The other example was our economic forecasts. The Cabinet Office announces its economic indicators of business conditions with a time lag of about one or two months. We decided to come up with a way of ascertaining current conditions, not those of two months ago. We started by analyzing the keywords searched on Yahoo Japan, of which there are some 7.5 billion varieties per year. We narrowed the list down to around 600,000 that were constantly searched for and extracted approximately 200 that were most closely correlated with business conditions. We then created an index based on those 200 words that turned out to be quite accurate.
In these ways, big data can be highly effective in predicting the near or immediate future. It is already being actively used for supply chain management at convenience stores, for instance, which is one reason they manage to turn a profit despite the fact that deliveries of thousands of products are made three times a day to each shop.
The use of big data is not without its obstacles, however. First of all, very few organizations actually have a volume of data on their hands that can be described as “big.” Secondly, since the data that is available is not sufficiently organized, it cannot be integrated and used collectively. Retailing data, for example, is generally classified hierarchically, but the layers tend to be uniquely structured for each retailing chain, and there is little compatibility between chains, even when they belong to the same corporate group. There is no easy way to amalgamate such data and to fully exploit its potential.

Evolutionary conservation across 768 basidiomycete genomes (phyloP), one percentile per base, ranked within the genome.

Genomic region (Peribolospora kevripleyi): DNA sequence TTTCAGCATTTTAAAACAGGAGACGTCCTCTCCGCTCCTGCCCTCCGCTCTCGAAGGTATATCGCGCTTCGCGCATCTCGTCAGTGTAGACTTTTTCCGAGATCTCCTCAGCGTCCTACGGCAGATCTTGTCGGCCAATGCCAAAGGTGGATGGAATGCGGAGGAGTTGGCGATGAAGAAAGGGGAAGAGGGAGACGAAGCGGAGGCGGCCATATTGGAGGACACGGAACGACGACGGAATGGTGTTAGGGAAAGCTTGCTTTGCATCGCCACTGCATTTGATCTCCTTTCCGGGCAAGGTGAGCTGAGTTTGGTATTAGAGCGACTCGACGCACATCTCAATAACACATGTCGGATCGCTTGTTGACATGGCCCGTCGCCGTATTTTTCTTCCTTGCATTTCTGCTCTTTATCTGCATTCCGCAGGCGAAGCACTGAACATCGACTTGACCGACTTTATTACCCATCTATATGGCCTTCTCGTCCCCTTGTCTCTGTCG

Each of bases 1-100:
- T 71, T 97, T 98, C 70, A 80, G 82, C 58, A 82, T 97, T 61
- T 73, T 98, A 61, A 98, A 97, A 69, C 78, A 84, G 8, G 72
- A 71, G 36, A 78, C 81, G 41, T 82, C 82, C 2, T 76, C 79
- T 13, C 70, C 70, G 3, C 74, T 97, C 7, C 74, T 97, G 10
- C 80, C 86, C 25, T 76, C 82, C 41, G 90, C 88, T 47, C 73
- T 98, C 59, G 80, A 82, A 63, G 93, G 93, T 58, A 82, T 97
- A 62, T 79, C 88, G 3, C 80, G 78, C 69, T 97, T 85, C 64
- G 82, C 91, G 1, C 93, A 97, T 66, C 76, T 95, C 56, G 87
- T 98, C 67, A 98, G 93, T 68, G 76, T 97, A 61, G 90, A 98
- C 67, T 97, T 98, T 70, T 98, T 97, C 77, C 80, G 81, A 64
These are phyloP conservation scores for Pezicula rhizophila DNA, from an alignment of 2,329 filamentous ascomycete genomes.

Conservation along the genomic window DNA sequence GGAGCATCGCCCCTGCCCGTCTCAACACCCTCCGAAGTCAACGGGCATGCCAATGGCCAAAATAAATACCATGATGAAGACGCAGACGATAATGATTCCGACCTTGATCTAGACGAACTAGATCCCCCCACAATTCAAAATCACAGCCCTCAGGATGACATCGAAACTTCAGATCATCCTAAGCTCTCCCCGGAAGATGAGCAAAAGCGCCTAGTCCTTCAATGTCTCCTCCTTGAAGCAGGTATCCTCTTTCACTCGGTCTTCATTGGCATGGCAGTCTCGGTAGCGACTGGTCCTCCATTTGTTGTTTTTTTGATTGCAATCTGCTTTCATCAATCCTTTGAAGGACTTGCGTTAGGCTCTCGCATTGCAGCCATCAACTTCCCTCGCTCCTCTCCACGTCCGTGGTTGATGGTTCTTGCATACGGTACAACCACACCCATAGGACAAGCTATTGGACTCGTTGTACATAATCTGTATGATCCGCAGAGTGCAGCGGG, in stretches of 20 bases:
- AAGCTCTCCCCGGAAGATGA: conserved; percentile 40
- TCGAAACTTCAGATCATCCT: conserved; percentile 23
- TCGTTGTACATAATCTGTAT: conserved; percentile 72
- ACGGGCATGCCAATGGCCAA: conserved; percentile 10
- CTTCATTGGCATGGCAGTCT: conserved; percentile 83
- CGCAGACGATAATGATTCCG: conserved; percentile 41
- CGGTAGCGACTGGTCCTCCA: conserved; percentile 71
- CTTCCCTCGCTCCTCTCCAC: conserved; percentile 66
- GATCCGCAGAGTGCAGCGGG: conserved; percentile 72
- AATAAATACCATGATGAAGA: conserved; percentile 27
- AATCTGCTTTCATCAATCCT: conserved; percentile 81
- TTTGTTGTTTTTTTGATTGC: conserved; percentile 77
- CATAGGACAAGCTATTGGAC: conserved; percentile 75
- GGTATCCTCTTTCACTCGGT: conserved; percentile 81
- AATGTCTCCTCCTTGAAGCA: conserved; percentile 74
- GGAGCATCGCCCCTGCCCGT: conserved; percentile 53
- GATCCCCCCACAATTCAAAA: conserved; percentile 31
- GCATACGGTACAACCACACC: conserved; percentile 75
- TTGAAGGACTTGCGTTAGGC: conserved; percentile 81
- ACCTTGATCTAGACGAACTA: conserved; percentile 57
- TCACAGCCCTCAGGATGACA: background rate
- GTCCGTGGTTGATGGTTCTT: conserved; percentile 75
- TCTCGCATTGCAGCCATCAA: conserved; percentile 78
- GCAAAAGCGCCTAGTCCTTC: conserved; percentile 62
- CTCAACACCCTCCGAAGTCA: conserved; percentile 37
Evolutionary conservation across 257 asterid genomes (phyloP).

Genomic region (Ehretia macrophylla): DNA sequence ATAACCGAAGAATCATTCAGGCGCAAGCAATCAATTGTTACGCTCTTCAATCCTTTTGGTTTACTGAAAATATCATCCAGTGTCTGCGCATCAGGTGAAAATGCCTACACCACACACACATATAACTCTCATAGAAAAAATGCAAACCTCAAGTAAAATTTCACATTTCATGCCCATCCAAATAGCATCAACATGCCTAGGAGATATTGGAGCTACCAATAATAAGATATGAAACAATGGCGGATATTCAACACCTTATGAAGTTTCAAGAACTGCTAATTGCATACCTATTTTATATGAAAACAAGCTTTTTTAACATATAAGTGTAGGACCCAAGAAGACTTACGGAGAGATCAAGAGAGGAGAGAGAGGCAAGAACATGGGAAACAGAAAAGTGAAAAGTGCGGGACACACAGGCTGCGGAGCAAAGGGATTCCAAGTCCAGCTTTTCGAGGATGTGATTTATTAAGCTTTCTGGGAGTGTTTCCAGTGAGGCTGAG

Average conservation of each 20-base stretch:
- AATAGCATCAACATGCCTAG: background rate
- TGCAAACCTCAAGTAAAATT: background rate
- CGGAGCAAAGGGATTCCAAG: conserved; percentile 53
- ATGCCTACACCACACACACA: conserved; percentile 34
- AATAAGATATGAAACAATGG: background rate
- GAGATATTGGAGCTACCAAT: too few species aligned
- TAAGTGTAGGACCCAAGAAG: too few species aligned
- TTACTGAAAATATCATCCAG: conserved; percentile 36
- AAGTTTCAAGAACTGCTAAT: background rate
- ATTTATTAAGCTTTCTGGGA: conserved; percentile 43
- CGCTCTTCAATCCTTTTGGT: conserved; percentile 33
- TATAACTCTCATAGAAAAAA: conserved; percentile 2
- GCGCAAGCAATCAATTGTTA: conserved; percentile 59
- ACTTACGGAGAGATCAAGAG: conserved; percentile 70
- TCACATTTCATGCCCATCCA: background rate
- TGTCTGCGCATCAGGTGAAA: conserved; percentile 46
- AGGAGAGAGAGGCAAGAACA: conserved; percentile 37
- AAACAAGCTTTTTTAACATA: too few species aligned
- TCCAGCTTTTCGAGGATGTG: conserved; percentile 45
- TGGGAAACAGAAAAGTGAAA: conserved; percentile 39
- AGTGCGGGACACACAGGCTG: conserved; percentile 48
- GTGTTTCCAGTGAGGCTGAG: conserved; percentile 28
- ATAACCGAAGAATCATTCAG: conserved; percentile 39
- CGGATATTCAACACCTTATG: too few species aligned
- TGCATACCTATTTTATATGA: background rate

Even after these two hurdles are cleared, a mechanism is needed to handle the traffic of such data in real time and to turn it into useful information. Most companies do not as yet have such a capacity. They often do not even have the infrastructure to store the volume of information that continues to stream in, and even if they do, they do not have the human resources to utilize and maintain such data.
What these companies need are professionals with the data science and engineering skills to turn the vast sea of data into practical business solutions. The reality at most companies in Japan today is that they do not have enough data, cannot integrate what they do have, do not have mechanisms to process and utilize the data, are without adequate storage capacity, lack the human resources to utilize and maintain stored data, and do not have the expertise to turn the amassed data into practical solutions.
The Polarization of Security Measures